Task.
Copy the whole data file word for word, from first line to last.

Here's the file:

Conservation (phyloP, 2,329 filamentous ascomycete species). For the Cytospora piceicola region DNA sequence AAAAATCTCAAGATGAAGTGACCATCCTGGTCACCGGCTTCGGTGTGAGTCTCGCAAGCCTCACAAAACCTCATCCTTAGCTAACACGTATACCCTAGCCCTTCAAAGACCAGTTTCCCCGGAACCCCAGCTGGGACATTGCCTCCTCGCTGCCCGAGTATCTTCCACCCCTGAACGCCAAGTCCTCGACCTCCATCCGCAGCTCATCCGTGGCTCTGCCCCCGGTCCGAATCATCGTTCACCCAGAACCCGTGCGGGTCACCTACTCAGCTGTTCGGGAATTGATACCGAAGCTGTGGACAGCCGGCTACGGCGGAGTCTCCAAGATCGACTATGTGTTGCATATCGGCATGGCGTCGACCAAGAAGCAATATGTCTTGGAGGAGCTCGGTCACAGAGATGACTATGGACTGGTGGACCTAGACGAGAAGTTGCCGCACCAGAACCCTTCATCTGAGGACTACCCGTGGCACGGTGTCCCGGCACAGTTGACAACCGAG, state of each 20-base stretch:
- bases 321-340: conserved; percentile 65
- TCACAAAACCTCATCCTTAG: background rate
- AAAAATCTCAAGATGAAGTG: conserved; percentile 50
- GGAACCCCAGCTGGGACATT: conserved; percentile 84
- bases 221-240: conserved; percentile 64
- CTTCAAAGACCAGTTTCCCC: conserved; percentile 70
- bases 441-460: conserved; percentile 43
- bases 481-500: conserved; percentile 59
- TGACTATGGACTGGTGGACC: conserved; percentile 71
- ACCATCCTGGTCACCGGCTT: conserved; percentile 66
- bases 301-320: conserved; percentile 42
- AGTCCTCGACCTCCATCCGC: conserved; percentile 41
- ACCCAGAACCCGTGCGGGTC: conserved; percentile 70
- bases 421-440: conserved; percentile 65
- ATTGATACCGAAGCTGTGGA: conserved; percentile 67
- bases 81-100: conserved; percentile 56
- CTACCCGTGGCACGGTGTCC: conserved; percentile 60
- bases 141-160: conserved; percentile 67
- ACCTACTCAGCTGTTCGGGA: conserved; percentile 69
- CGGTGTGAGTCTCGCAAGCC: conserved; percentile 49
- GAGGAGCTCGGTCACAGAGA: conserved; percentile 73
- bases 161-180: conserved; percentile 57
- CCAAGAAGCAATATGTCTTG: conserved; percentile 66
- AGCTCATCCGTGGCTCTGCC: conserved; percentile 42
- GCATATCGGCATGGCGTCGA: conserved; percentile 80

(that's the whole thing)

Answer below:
Conservation (phyloP, 2,329 filamentous ascomycete species). For the Cytospora piceicola region DNA sequence AAAAATCTCAAGATGAAGTGACCATCCTGGTCACCGGCTTCGGTGTGAGTCTCGCAAGCCTCACAAAACCTCATCCTTAGCTAACACGTATACCCTAGCCCTTCAAAGACCAGTTTCCCCGGAACCCCAGCTGGGACATTGCCTCCTCGCTGCCCGAGTATCTTCCACCCCTGAACGCCAAGTCCTCGACCTCCATCCGCAGCTCATCCGTGGCTCTGCCCCCGGTCCGAATCATCGTTCACCCAGAACCCGTGCGGGTCACCTACTCAGCTGTTCGGGAATTGATACCGAAGCTGTGGACAGCCGGCTACGGCGGAGTCTCCAAGATCGACTATGTGTTGCATATCGGCATGGCGTCGACCAAGAAGCAATATGTCTTGGAGGAGCTCGGTCACAGAGATGACTATGGACTGGTGGACCTAGACGAGAAGTTGCCGCACCAGAACCCTTCATCTGAGGACTACCCGTGGCACGGTGTCCCGGCACAGTTGACAACCGAG, state of each 20-base stretch:
- bases 321-340: conserved; percentile 65
- TCACAAAACCTCATCCTTAG: background rate
- AAAAATCTCAAGATGAAGTG: conserved; percentile 50
- GGAACCCCAGCTGGGACATT: conserved; percentile 84
- bases 221-240: conserved; percentile 64
- CTTCAAAGACCAGTTTCCCC: conserved; percentile 70
- bases 441-460: conserved; percentile 43
- bases 481-500: conserved; percentile 59
- TGACTATGGACTGGTGGACC: conserved; percentile 71
- ACCATCCTGGTCACCGGCTT: conserved; percentile 66
- bases 301-320: conserved; percentile 42
- AGTCCTCGACCTCCATCCGC: conserved; percentile 41
- ACCCAGAACCCGTGCGGGTC: conserved; percentile 70
- bases 421-440: conserved; percentile 65
- ATTGATACCGAAGCTGTGGA: conserved; percentile 67
- bases 81-100: conserved; percentile 56
- CTACCCGTGGCACGGTGTCC: conserved; percentile 60
- bases 141-160: conserved; percentile 67
- ACCTACTCAGCTGTTCGGGA: conserved; percentile 69
- CGGTGTGAGTCTCGCAAGCC: conserved; percentile 49
- GAGGAGCTCGGTCACAGAGA: conserved; percentile 73
- bases 161-180: conserved; percentile 57
- CCAAGAAGCAATATGTCTTG: conserved; percentile 66
- AGCTCATCCGTGGCTCTGCC: conserved; percentile 42
- GCATATCGGCATGGCGTCGA: conserved; percentile 80